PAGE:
Copyrights and trademarks and patents! Oh, my! Insurers need to know the uses, benefits and risks of intellectual property rights to protect their own businesses and to avoid infringing on competitors' rights.
In general, copyright protection exists for "original works of authorship." Only a modicum of originality is required for protection. Referred to as the idea-expression dichotomy, copyright protection is available only to original expression, not to the ideas or facts being expressed. Copyrights, governed by federal statute, provide owners with the exclusive rights to, among other things, reproduce, prepare derivative works of, and distribute copies of the work.
Although a federal copyright registration provides benefits, such as access to federal courts and potential statutory damages, copyright exists as soon as the work is fixed in a tangible medium of expression, such as on paper or on a DVD. To prove infringement, a copyright owner must show the accused copied protected elements of the work, either by direct evidence of copying or by showing access and substantial similarity to the copyrighted work.
In a recent case, American Family Life Assurance Company of Columbus ("Aflac") sued Assurant Inc. and its subsidiaries for infringing copyrights held by Aflac in its Cancer Indemnity Insurance Policy, Hospital Confinement Indemnity Policy, Accident-Only Policy and Hospital Confinement Sickness Indemnity Policy. Aflac alleged that similarities between Aflac's policies and those of Assurant constituted copyright infringement and sought a preliminary injunction to prohibit Assurant from offering its competing policies. The District Court for the Northern District of Georgia granted Aflac's motion in part, prohibiting Assurant from selling its Cancer and Accident Policies.
As noted by the Aflac court, each of Aflac's four policies took a significant amount of time and effort to create--eight months for the Cancer Policy (five months' drafting); nine months for the Accident Policy (six months' drafting); nine months for the Hospital Policy (three months' drafting); and nine months for the Sickness Policy (four months' drafting). Although the level of effort did not, by itself, render the works copyrightable, the associated cost increased Aflac's incentive to protect its work product.
In contrast, Assurant created four competing policies in about a five-month period. In developing its policies, Assurant reviewed samples of supplemental insurance policies, including Aflac's copyrighted policies.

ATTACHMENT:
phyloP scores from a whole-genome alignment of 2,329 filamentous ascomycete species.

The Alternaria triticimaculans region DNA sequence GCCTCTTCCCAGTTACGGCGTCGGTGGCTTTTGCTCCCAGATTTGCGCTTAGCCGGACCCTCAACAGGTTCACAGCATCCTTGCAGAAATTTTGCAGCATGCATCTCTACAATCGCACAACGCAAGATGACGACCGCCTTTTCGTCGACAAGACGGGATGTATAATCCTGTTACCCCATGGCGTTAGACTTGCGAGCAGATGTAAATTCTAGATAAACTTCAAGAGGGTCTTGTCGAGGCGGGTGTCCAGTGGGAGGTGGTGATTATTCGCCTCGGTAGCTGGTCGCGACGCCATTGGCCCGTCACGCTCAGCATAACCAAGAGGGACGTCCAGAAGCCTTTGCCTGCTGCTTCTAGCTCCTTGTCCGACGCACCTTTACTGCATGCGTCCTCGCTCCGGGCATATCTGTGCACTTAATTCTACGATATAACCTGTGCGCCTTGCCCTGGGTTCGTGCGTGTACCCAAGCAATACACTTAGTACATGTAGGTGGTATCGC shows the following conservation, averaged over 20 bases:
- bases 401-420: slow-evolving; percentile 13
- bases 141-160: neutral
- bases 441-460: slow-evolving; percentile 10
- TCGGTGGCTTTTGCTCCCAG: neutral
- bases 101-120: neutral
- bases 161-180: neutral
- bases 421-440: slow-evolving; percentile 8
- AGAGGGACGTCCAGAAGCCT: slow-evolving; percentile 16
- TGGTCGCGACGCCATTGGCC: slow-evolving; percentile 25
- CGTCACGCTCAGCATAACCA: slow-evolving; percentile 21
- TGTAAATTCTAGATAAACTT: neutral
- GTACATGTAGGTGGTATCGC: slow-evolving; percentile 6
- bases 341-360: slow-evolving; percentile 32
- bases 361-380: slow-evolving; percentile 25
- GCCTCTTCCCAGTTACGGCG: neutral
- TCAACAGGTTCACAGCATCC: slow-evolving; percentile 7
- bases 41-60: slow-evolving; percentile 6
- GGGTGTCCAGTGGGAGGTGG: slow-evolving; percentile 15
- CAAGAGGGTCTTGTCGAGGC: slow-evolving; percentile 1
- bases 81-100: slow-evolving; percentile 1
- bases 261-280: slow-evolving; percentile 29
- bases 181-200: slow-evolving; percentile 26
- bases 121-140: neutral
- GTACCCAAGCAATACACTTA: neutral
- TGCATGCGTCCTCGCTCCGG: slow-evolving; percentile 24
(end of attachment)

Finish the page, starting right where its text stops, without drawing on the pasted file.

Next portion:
In finding for Aflac, the court found that Assurant had copied aspects of the policies that were protected by copyright. Among other things, Assurant had copied many of Aflac's subjective and discretionary choices in the drafting of the policies, including determining which treatments and conditions to cover; what new benefits to provide and on what terms; whether existing benefits, if any, should be changed; how the benefits should be ordered in each
== policy; and what limitations, exclusions and definitions should be added or changed from previous policies, if any. Moreover, the court found that Assurant had copied specific policy language describing the coverage of the policy and that Aflac had made discretionary drafting decisions to create this language. The court found that Aflac's selections, discretionary decisions and narrative descriptions embodied the minimal degree of creativity and originality for the policies to qualify for copyright protection.
The court found that Assurant had copied most, if not all, of the descriptions of the 28 benefits cited by Aflac in Aflac's Cancer and Accident Policies, listing them in the same order in both policies. Such copying of protected elements of the policies supported the issuance of a preliminary injunction. However, applying a legal doctrine known as the merger doctrine, the court found that not all of Assurant's copying was actionable.
The merger doctrine provides that where the form of expression is largely prescribed by functional constraints or where an idea and the expression of that idea are so closely tied together that there are few ways to express the idea, the idea and its expression are said to have "merged" and the expression is not protected by copyright. The court found that with regard to certain definitions, limitations and exclusions contained in the Aflac policies, the merger doctrine likely applied. For example, Assurant argued that although its definition for "bone marrow transplantation" was nearly identical to Aflac's, the definition was susceptible to few, if any, variations in expression and thus was not protectable expression. The court apparently agreed, holding that Assurant's use of the definition likely did not violate Aflac's copyright.
The court denied Aflac's request for a preliminary injunction with respect to its Hospital and Sickness Policies, leaving Assurant free to offer them. Although Assurant offered the same benefits in its hospital and sickness policies as were in Aflac's, it used different language to describe those benefits. Consequently, the court did not find it likely that Assurant had copied enough original, protectable expression to constitute copyright infringement.